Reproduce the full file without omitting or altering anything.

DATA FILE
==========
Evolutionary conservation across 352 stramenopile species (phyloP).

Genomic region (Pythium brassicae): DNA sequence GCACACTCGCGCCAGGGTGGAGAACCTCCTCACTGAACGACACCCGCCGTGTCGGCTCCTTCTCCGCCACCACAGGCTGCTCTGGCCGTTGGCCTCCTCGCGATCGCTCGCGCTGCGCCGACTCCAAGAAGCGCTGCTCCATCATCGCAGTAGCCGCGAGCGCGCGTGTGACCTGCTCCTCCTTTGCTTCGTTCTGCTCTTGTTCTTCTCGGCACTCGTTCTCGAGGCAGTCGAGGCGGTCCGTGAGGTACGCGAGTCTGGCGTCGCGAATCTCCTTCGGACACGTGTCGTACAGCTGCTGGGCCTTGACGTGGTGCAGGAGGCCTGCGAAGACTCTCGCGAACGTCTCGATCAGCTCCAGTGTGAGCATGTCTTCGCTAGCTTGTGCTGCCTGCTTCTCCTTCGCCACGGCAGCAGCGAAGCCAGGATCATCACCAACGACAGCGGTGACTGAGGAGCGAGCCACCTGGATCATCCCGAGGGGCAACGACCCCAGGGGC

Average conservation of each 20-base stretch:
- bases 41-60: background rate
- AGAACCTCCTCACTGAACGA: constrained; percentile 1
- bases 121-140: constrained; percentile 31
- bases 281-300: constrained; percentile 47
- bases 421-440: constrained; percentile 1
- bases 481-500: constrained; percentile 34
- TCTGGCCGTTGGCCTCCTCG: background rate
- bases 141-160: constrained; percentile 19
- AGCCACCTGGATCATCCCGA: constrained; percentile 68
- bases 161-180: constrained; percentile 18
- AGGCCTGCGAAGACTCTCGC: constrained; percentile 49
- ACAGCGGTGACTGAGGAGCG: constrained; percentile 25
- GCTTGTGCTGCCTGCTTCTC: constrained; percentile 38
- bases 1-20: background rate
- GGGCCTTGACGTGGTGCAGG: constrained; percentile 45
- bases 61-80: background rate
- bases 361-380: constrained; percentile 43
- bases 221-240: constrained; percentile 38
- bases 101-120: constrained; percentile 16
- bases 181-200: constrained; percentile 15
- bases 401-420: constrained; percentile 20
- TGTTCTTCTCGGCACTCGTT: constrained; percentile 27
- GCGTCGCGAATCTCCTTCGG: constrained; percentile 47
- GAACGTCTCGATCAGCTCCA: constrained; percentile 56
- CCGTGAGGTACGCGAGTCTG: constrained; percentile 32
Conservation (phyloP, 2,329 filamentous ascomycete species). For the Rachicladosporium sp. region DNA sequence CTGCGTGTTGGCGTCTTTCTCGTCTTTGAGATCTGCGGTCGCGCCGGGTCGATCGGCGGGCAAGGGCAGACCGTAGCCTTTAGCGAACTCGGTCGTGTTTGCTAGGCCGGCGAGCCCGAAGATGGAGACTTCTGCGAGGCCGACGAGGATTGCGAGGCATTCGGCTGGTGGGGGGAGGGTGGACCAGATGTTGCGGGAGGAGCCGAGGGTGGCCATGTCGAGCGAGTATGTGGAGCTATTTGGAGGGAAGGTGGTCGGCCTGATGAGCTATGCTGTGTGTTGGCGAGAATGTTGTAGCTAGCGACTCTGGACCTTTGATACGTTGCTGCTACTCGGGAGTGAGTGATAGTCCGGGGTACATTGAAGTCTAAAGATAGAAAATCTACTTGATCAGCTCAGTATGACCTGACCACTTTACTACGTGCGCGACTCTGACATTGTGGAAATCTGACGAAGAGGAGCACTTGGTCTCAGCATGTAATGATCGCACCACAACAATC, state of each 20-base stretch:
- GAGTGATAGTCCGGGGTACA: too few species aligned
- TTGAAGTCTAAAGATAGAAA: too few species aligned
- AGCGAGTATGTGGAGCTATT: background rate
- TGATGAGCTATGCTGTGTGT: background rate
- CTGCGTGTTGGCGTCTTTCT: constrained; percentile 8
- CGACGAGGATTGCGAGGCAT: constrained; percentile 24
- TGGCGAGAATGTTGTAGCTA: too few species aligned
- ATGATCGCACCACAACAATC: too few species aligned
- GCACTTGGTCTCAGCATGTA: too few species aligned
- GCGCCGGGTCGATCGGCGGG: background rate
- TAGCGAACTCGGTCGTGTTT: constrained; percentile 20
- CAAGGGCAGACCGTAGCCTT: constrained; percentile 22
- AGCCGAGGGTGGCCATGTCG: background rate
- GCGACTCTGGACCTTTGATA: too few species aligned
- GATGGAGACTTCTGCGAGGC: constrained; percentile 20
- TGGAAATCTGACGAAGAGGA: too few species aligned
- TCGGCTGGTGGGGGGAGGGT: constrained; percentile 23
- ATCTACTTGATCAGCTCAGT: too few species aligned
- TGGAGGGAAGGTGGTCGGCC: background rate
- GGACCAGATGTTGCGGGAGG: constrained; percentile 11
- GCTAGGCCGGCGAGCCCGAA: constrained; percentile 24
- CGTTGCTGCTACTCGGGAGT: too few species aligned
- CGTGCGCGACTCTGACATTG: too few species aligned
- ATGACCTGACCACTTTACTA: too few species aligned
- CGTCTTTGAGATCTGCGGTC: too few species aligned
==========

Evolutionary conservation across 352 stramenopile species (phyloP).

Genomic region (Pythium brassicae): DNA sequence GCACACTCGCGCCAGGGTGGAGAACCTCCTCACTGAACGACACCCGCCGTGTCGGCTCCTTCTCCGCCACCACAGGCTGCTCTGGCCGTTGGCCTCCTCGCGATCGCTCGCGCTGCGCCGACTCCAAGAAGCGCTGCTCCATCATCGCAGTAGCCGCGAGCGCGCGTGTGACCTGCTCCTCCTTTGCTTCGTTCTGCTCTTGTTCTTCTCGGCACTCGTTCTCGAGGCAGTCGAGGCGGTCCGTGAGGTACGCGAGTCTGGCGTCGCGAATCTCCTTCGGACACGTGTCGTACAGCTGCTGGGCCTTGACGTGGTGCAGGAGGCCTGCGAAGACTCTCGCGAACGTCTCGATCAGCTCCAGTGTGAGCATGTCTTCGCTAGCTTGTGCTGCCTGCTTCTCCTTCGCCACGGCAGCAGCGAAGCCAGGATCATCACCAACGACAGCGGTGACTGAGGAGCGAGCCACCTGGATCATCCCGAGGGGCAACGACCCCAGGGGC

Average conservation of each 20-base stretch:
- bases 41-60: background rate
- AGAACCTCCTCACTGAACGA: constrained; percentile 1
- bases 121-140: constrained; percentile 31
- bases 281-300: constrained; percentile 47
- bases 421-440: constrained; percentile 1
- bases 481-500: constrained; percentile 34
- TCTGGCCGTTGGCCTCCTCG: background rate
- bases 141-160: constrained; percentile 19
- AGCCACCTGGATCATCCCGA: constrained; percentile 68
- bases 161-180: constrained; percentile 18
- AGGCCTGCGAAGACTCTCGC: constrained; percentile 49
- ACAGCGGTGACTGAGGAGCG: constrained; percentile 25
- GCTTGTGCTGCCTGCTTCTC: constrained; percentile 38
- bases 1-20: background rate
- GGGCCTTGACGTGGTGCAGG: constrained; percentile 45
- bases 61-80: background rate
- bases 361-380: constrained; percentile 43
- bases 221-240: constrained; percentile 38
- bases 101-120: constrained; percentile 16
- bases 181-200: constrained; percentile 15
- bases 401-420: constrained; percentile 20
- TGTTCTTCTCGGCACTCGTT: constrained; percentile 27
- GCGTCGCGAATCTCCTTCGG: constrained; percentile 47
- GAACGTCTCGATCAGCTCCA: constrained; percentile 56
- CCGTGAGGTACGCGAGTCTG: constrained; percentile 32
Conservation (phyloP, 2,329 filamentous ascomycete species). For the Rachicladosporium sp. region DNA sequence CTGCGTGTTGGCGTCTTTCTCGTCTTTGAGATCTGCGGTCGCGCCGGGTCGATCGGCGGGCAAGGGCAGACCGTAGCCTTTAGCGAACTCGGTCGTGTTTGCTAGGCCGGCGAGCCCGAAGATGGAGACTTCTGCGAGGCCGACGAGGATTGCGAGGCATTCGGCTGGTGGGGGGAGGGTGGACCAGATGTTGCGGGAGGAGCCGAGGGTGGCCATGTCGAGCGAGTATGTGGAGCTATTTGGAGGGAAGGTGGTCGGCCTGATGAGCTATGCTGTGTGTTGGCGAGAATGTTGTAGCTAGCGACTCTGGACCTTTGATACGTTGCTGCTACTCGGGAGTGAGTGATAGTCCGGGGTACATTGAAGTCTAAAGATAGAAAATCTACTTGATCAGCTCAGTATGACCTGACCACTTTACTACGTGCGCGACTCTGACATTGTGGAAATCTGACGAAGAGGAGCACTTGGTCTCAGCATGTAATGATCGCACCACAACAATC, state of each 20-base stretch:
- GAGTGATAGTCCGGGGTACA: too few species aligned
- TTGAAGTCTAAAGATAGAAA: too few species aligned
- AGCGAGTATGTGGAGCTATT: background rate
- TGATGAGCTATGCTGTGTGT: background rate
- CTGCGTGTTGGCGTCTTTCT: constrained; percentile 8
- CGACGAGGATTGCGAGGCAT: constrained; percentile 24
- TGGCGAGAATGTTGTAGCTA: too few species aligned
- ATGATCGCACCACAACAATC: too few species aligned
- GCACTTGGTCTCAGCATGTA: too few species aligned
- GCGCCGGGTCGATCGGCGGG: background rate
- TAGCGAACTCGGTCGTGTTT: constrained; percentile 20
- CAAGGGCAGACCGTAGCCTT: constrained; percentile 22
- AGCCGAGGGTGGCCATGTCG: background rate
- GCGACTCTGGACCTTTGATA: too few species aligned
- GATGGAGACTTCTGCGAGGC: constrained; percentile 20
- TGGAAATCTGACGAAGAGGA: too few species aligned
- TCGGCTGGTGGGGGGAGGGT: constrained; percentile 23
- ATCTACTTGATCAGCTCAGT: too few species aligned
- TGGAGGGAAGGTGGTCGGCC: background rate
- GGACCAGATGTTGCGGGAGG: constrained; percentile 11
- GCTAGGCCGGCGAGCCCGAA: constrained; percentile 24
- CGTTGCTGCTACTCGGGAGT: too few species aligned
- CGTGCGCGACTCTGACATTG: too few species aligned
- ATGACCTGACCACTTTACTA: too few species aligned
- CGTCTTTGAGATCTGCGGTC: too few species aligned